The compositional method was one he had honed throughout his adult life and had practiced for decades before thousands on five continents: He simply talked. Twain is popularly regarded as the finest stand-up comedian ever and here was his opportunity to combine his talent at entertaining an audience with the establishment of his literary and personal legacy.
With the aid of Isabel Van Kleek Lyon, his private secretary, and various stenographers, Twain used his voice to re-create his past and to give shape to the way he would be remembered in the future. While he certainly intended that the autobiography would document what was, he also realized it was a vehicle for him to shape future generations’ perceptions of him. To that end he declared that the full “Autobiography” could not be published until a century after his death. Twain unsentimentally regarded his demise as “the refuge, the solace, the best and kindliest and most prized friend and benefactor of the erring, the forsaken, the old and weary and broken of heart.”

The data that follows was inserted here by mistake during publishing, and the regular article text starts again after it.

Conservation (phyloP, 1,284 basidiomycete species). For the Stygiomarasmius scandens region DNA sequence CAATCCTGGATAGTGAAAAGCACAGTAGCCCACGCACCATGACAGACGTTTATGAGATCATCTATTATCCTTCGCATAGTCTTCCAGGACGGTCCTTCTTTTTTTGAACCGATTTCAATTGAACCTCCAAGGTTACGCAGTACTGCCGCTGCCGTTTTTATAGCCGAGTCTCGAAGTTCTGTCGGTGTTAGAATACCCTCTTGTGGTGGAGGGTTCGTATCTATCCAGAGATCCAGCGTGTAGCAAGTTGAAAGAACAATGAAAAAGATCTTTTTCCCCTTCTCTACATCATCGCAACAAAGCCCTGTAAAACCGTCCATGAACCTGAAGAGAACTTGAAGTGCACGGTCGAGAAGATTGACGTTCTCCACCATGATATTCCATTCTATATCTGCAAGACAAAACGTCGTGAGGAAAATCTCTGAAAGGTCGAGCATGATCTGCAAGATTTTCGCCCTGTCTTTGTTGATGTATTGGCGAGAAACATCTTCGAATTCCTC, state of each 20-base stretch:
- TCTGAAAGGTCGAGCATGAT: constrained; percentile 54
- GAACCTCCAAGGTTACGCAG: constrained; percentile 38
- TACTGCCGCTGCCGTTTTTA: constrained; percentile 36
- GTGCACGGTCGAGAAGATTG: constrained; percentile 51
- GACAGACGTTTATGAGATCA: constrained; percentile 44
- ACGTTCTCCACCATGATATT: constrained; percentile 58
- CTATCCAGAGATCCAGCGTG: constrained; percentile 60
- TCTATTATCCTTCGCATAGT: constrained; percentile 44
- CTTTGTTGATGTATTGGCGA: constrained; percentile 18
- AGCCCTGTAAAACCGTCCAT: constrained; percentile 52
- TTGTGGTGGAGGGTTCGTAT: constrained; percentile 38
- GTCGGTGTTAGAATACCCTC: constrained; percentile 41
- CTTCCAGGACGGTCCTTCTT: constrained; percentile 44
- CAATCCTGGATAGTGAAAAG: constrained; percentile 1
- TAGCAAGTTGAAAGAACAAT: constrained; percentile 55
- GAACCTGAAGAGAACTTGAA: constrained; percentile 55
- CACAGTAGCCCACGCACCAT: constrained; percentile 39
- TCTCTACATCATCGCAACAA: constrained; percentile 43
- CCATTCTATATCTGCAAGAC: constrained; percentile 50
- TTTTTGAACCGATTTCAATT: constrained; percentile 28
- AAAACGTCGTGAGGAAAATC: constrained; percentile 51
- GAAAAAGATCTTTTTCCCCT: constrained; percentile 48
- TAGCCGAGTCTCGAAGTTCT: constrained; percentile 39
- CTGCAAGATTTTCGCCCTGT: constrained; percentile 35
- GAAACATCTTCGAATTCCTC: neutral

In making this arrangement, Twain added another extraordinary achievement to his already very full basket: He has become the only writer in history to have a new work come out a hundred years after passing away. This is not to say that this is the first time the “Autobiography” has seen the light of day. Indeed, 95% of “Volume 1" has been previously published in a number of other editions that were published after Twain’s death and with only one exception, they all violated his dictate that entries not be chronologically organized or divided into groupings. The only edition true to Twain’s wishes was scholar Michael Kiskis’ 1990 “Mark Twain’s Own Autobiography: The Chapters from the North American Review.” The bulk of the previously unpublished material will be available in Smith’s volumes 2 and 3, to appear over the next five years, resulting in approximately half of the contents of the original reaching the public for the first time.